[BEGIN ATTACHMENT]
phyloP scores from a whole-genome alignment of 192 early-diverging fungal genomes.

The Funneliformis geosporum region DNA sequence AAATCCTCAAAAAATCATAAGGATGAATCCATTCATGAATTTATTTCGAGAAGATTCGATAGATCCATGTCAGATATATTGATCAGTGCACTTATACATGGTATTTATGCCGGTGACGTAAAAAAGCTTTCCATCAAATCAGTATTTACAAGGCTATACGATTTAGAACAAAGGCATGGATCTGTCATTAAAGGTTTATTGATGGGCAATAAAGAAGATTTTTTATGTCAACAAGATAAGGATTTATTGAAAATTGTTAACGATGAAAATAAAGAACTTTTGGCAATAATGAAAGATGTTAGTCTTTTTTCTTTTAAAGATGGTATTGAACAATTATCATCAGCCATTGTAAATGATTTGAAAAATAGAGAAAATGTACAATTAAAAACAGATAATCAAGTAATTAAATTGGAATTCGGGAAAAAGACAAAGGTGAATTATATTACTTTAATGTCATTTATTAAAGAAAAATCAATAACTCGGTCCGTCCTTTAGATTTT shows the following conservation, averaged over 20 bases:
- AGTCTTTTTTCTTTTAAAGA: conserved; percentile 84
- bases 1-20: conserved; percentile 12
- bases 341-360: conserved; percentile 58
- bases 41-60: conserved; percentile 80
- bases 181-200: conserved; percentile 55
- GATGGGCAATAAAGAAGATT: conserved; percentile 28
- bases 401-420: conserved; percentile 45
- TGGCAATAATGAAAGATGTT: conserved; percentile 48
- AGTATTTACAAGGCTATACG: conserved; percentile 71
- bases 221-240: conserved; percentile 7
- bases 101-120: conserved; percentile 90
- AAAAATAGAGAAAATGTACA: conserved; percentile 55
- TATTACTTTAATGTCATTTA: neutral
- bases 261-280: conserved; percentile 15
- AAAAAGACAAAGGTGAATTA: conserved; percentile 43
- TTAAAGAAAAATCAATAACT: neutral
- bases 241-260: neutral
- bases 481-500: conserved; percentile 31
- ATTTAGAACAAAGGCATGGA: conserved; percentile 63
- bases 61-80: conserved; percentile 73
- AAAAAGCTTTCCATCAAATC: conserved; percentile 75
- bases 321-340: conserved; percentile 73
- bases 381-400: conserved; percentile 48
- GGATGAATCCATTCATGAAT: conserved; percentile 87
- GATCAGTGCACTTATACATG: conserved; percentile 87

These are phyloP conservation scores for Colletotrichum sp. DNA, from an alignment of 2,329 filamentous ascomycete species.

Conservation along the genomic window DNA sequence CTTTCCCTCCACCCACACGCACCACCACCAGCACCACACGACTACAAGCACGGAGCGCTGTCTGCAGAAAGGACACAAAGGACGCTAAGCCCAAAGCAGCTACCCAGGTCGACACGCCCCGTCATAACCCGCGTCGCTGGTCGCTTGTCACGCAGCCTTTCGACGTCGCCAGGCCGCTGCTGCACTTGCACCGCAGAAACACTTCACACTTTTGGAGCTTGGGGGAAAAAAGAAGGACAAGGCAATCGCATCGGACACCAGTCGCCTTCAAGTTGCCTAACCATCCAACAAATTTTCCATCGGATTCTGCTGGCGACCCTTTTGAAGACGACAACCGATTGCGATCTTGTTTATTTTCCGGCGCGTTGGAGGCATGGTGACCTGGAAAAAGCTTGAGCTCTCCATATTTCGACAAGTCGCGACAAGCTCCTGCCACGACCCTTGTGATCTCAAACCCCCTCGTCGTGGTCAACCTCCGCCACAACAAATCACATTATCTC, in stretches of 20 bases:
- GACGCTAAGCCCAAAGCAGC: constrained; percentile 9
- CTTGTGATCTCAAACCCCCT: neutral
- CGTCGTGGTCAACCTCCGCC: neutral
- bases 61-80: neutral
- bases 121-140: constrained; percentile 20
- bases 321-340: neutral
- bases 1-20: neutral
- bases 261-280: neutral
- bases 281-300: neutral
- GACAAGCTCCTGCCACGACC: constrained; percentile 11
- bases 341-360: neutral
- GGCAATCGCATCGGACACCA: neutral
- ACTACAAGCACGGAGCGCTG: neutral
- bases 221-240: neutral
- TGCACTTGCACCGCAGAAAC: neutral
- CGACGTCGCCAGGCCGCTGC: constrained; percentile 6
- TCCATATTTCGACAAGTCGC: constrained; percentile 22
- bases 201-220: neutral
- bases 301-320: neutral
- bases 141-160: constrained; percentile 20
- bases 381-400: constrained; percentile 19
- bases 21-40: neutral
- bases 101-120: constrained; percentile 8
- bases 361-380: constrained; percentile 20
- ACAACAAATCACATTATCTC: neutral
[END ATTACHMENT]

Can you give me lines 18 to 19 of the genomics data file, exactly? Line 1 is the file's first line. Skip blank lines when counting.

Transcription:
- TTAAAGAAAAATCAATAACT: neutral
- bases 241-260: neutral